The Bush administration violated the law by allowing private insurers to limit choices of some patients in a small trial program of managed health care under Medicare (search), congressional investigators said.

Preferred provider organizations (search), which offer members a network of discounted health care providers, have enrolled 105,000 Medicare beneficiaries in 19 states.

In some cases, insurers refused to pay claims for home health visits, nursing care, dental work, routine physicals and other services obtained from providers who were not part of the PPO network, the Government Accountability Office (search) said.

"By law, these plans should have been required to cover all services in their benefit packages even if those services were obtained from providers outside the plans' provider networks," GAO said.

The administration was wrong to waive the requirement, GAO said.

The PPO trial is intended to test the viability of this kind of managed care in Medicare. About 90 percent of Medicare's 41 million beneficiaries are in traditional Medicare, where they can choose their doctors.

But the administration is betting that PPOs under Medicare will become increasingly popular as more Americans who currently get their health care through PPOs reach 65 and enter the Medicare system.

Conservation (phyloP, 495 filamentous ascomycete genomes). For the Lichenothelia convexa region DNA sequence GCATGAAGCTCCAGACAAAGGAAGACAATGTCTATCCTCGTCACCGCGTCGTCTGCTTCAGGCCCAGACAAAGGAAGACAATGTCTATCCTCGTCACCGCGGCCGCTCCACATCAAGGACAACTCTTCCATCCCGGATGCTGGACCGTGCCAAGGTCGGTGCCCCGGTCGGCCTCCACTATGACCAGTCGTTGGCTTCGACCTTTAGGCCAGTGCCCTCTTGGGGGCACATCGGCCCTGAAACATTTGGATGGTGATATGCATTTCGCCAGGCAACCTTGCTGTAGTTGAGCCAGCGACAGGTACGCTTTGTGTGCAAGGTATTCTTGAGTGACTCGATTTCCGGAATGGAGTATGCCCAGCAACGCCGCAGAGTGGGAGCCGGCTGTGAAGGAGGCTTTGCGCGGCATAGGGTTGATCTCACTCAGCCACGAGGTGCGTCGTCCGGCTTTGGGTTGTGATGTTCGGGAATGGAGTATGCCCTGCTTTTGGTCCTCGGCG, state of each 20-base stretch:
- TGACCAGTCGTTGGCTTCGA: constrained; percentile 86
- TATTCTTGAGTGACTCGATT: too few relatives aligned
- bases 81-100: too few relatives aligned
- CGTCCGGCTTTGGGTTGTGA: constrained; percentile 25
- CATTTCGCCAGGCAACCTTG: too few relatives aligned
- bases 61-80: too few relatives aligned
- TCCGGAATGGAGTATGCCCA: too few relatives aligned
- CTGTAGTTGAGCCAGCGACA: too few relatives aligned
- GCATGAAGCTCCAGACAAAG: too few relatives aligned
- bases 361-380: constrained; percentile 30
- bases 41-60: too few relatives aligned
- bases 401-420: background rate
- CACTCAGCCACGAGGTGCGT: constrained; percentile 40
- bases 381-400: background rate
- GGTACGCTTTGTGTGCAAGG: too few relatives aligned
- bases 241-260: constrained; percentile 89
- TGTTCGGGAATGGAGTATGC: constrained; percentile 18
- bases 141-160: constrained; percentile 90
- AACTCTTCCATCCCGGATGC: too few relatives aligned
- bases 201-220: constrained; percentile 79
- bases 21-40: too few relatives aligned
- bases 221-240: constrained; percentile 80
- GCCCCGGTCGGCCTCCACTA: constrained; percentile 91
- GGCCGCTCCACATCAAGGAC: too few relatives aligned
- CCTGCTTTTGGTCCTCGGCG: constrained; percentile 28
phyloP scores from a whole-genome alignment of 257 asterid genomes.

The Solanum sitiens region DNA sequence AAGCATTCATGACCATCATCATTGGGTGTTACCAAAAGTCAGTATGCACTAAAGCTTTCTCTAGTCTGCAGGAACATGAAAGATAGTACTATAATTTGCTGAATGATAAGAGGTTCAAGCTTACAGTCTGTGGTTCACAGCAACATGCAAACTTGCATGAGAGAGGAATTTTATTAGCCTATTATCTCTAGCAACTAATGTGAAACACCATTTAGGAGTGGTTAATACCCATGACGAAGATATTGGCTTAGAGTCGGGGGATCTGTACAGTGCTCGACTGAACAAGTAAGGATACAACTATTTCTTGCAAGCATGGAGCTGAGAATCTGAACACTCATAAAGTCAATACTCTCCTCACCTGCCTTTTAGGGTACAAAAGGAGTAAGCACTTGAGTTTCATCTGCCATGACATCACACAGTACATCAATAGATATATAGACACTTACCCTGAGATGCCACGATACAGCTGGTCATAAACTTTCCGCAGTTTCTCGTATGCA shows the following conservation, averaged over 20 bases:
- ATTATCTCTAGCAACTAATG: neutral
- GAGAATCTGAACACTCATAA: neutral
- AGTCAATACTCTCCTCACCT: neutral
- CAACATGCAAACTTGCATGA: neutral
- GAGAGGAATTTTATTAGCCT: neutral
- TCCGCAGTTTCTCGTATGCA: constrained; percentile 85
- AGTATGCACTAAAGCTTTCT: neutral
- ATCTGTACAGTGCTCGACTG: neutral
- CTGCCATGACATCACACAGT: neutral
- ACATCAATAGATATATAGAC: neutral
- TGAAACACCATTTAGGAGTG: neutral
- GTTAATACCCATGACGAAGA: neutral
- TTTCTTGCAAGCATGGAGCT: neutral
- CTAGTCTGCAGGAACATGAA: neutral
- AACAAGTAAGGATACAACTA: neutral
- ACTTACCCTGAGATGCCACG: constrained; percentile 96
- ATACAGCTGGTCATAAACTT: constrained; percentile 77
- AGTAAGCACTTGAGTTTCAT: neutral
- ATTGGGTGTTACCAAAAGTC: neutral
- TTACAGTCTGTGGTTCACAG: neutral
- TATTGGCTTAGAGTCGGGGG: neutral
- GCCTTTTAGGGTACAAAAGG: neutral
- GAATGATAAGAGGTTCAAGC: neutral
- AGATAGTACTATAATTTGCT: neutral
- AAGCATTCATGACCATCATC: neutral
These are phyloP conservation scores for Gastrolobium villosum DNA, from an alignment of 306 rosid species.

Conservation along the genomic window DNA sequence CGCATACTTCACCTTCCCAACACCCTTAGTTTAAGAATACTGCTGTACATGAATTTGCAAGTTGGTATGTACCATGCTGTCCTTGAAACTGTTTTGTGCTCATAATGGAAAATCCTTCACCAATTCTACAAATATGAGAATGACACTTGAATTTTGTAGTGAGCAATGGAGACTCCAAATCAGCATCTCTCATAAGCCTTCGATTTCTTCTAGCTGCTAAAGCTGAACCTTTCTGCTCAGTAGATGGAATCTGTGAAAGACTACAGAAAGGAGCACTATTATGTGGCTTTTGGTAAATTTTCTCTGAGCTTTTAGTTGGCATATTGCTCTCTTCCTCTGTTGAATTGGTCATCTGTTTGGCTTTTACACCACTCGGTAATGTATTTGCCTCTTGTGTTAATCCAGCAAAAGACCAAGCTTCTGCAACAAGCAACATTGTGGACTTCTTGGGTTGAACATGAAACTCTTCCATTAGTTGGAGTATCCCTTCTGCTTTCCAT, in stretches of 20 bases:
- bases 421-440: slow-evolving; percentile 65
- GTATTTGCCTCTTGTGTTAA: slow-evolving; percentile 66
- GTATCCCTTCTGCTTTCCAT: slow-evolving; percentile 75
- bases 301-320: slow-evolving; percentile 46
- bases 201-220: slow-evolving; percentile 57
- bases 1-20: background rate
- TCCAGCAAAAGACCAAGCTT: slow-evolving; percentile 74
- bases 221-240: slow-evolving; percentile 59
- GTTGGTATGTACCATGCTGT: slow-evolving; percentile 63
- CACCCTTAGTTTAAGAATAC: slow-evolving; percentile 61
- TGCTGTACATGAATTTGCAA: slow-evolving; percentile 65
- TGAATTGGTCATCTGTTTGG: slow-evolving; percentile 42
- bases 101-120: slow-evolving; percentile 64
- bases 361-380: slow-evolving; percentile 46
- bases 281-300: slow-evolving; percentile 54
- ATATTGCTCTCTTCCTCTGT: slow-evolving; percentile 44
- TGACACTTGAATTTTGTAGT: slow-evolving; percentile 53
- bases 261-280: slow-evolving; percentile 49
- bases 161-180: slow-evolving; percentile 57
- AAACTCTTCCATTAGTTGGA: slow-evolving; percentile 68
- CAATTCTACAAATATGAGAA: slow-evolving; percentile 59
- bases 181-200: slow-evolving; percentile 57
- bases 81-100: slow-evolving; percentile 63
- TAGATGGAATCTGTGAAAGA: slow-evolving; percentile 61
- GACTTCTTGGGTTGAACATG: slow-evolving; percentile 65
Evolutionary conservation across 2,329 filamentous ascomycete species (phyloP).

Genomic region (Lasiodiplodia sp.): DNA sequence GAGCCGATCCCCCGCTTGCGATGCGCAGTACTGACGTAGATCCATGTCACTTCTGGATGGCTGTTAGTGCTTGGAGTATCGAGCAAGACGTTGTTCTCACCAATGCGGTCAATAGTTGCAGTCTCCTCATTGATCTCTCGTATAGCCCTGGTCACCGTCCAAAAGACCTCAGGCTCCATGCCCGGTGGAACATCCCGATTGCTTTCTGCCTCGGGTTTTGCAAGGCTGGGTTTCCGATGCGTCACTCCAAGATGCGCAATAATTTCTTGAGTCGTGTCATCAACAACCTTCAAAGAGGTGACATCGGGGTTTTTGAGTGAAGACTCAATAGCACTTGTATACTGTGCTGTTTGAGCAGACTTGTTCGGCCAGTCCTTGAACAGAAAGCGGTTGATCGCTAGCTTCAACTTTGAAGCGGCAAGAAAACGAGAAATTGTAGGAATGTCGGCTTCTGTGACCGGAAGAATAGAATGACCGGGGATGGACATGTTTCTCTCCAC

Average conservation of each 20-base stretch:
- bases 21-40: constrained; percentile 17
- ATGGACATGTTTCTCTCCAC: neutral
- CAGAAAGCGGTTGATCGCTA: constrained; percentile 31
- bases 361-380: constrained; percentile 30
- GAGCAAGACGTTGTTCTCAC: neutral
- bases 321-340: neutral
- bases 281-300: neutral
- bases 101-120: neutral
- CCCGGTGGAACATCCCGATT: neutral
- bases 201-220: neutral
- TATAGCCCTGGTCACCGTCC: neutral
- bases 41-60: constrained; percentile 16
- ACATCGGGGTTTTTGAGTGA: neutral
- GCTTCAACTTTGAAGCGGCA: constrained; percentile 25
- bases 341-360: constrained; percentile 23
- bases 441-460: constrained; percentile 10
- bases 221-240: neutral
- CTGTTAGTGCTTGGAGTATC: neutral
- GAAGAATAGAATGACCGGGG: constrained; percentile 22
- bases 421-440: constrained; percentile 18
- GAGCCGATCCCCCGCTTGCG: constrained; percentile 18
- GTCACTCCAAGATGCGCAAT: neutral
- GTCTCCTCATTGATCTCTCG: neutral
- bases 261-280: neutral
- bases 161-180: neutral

Last year's Medicare prescription drug law included a prominent role for managed care plans, including PPOs, which the administration estimates will enroll up to a third of Medicare clients over the next 10 years. Supporters argued that the plans offer more comprehensive care than traditional Medicare and, in the long run, will save money for patients and taxpayers.

Investigators said it is too early to know how much the PPOs actually are costing the government, although Medicare's budget analysts predicted costs would be $650 to $750 higher for each patient because the government wanted to entice insurers to offer PPOs, the report said.

Dr. Mark McClellan, administrator of the federal Centers for Medicare and Medicaid Services (search), said the government will comply with GAO's recommendations.

"We learned a lot from the demonstrations about what worked best," McClellan said. "The main thing is we want to have voluntary coverage options available that people prefer."

Sen. Max Baucus, D-Mont., who requested the GAO report, said there is no evidence yet to back administration claims that managed care is cheaper than traditional Medicare.

"While I believe in choice, I also believe that private plan options, including PPOs, should be added to Medicare only if they bring value to beneficiaries and taxpayers," Baucus said.